Interesting, GMATExam2009 - and, honestly, I can't conceive of a GMAT problem that would require you to know this, specifically. I'll offer, though ,that:
-"The Other" means that there is only one specific "other" - otherwise there's no definite "the" remaining and you'd have to use the word "another". So, for example, if you're in a movie theater that has two screens and someone asks if you're there for, say, Batman (and you're not), you'd say "it must be in the other theater". But if it's a multi-screen cinema, "the other" doesn't make sense. You'd have to say "it's in another one".
So, in this case, since we're only dealing with two hands, "the other" makes sense in either case.
-The GMAT has an expressed preference for brevity, so in this case the second option (the shorter one) is probably preferred since "the" in the first case isn't really necessary. Again, for pretty much all of us there are, at most, two hands!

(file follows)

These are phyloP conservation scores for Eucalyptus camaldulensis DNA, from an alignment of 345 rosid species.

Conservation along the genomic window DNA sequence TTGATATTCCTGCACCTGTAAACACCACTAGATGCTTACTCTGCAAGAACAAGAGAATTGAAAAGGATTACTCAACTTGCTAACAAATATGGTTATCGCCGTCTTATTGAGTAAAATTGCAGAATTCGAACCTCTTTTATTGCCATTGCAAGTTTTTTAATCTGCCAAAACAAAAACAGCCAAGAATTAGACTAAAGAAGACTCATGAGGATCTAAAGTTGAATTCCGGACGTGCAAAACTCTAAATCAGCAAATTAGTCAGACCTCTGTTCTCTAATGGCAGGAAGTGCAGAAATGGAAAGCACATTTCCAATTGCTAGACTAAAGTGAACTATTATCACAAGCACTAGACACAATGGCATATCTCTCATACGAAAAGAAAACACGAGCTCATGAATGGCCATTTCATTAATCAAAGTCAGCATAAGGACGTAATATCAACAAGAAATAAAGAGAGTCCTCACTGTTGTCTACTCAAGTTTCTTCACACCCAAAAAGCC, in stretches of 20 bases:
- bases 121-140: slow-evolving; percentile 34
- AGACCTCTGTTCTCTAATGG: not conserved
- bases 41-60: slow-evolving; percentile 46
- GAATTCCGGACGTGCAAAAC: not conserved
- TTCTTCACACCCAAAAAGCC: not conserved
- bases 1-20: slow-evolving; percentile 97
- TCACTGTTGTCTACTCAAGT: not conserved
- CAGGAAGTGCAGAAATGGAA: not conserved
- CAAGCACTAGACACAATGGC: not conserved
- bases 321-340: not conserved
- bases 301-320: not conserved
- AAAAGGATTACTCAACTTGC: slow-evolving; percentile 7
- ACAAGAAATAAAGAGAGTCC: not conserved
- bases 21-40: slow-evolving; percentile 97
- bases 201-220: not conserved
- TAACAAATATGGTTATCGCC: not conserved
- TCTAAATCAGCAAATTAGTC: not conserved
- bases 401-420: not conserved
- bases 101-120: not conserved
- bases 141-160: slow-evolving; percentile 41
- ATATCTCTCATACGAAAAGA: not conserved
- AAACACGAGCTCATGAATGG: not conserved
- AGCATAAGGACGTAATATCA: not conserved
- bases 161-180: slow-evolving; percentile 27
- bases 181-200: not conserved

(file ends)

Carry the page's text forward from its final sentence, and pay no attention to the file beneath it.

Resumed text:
-But here's where I question this - neither makes real logical sense in the way that they're actually used in common language. We're almost never talking about something that's literally "on a hand", so I don't think that a question that passes all the GMAT's screening would rely on your ability to master this particular figure of speech. You're much more likely to be able to eliminate a sentence based on a verb tense or pronoun agreement error before you even reach this point. If you do reach this point, you're safer to go with the shorter answer if both make logical sense.
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